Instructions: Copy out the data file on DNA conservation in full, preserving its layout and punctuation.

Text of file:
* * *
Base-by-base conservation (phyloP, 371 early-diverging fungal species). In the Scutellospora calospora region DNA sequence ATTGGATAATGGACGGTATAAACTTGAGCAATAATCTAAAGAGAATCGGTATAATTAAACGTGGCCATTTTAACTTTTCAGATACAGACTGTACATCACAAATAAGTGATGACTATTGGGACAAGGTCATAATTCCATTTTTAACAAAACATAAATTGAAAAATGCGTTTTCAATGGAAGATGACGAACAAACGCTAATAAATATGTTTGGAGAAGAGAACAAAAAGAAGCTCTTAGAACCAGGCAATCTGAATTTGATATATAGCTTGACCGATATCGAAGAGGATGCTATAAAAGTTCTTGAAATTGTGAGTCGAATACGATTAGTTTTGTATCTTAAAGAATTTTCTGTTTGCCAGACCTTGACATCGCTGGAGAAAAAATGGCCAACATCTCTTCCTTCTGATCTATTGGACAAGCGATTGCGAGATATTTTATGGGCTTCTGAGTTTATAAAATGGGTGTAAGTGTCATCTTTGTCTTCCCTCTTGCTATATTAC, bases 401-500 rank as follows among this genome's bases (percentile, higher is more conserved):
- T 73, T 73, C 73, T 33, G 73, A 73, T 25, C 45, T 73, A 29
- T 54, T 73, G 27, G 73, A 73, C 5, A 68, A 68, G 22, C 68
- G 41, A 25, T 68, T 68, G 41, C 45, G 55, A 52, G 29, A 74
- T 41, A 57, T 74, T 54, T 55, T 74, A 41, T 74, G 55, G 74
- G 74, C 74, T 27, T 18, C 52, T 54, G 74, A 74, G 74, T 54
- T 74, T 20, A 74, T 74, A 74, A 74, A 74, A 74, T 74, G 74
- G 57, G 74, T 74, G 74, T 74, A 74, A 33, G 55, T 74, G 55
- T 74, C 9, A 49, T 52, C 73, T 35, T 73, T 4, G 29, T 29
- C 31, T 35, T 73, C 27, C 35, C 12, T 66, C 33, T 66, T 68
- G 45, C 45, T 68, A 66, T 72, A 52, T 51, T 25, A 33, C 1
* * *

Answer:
Base-by-base conservation (phyloP, 371 early-diverging fungal species). In the Scutellospora calospora region DNA sequence ATTGGATAATGGACGGTATAAACTTGAGCAATAATCTAAAGAGAATCGGTATAATTAAACGTGGCCATTTTAACTTTTCAGATACAGACTGTACATCACAAATAAGTGATGACTATTGGGACAAGGTCATAATTCCATTTTTAACAAAACATAAATTGAAAAATGCGTTTTCAATGGAAGATGACGAACAAACGCTAATAAATATGTTTGGAGAAGAGAACAAAAAGAAGCTCTTAGAACCAGGCAATCTGAATTTGATATATAGCTTGACCGATATCGAAGAGGATGCTATAAAAGTTCTTGAAATTGTGAGTCGAATACGATTAGTTTTGTATCTTAAAGAATTTTCTGTTTGCCAGACCTTGACATCGCTGGAGAAAAAATGGCCAACATCTCTTCCTTCTGATCTATTGGACAAGCGATTGCGAGATATTTTATGGGCTTCTGAGTTTATAAAATGGGTGTAAGTGTCATCTTTGTCTTCCCTCTTGCTATATTAC, bases 401-500 rank as follows among this genome's bases (percentile, higher is more conserved):
- T 73, T 73, C 73, T 33, G 73, A 73, T 25, C 45, T 73, A 29
- T 54, T 73, G 27, G 73, A 73, C 5, A 68, A 68, G 22, C 68
- G 41, A 25, T 68, T 68, G 41, C 45, G 55, A 52, G 29, A 74
- T 41, A 57, T 74, T 54, T 55, T 74, A 41, T 74, G 55, G 74
- G 74, C 74, T 27, T 18, C 52, T 54, G 74, A 74, G 74, T 54
- T 74, T 20, A 74, T 74, A 74, A 74, A 74, A 74, T 74, G 74
- G 57, G 74, T 74, G 74, T 74, A 74, A 33, G 55, T 74, G 55
- T 74, C 9, A 49, T 52, C 73, T 35, T 73, T 4, G 29, T 29
- C 31, T 35, T 73, C 27, C 35, C 12, T 66, C 33, T 66, T 68
- G 45, C 45, T 68, A 66, T 72, A 52, T 51, T 25, A 33, C 1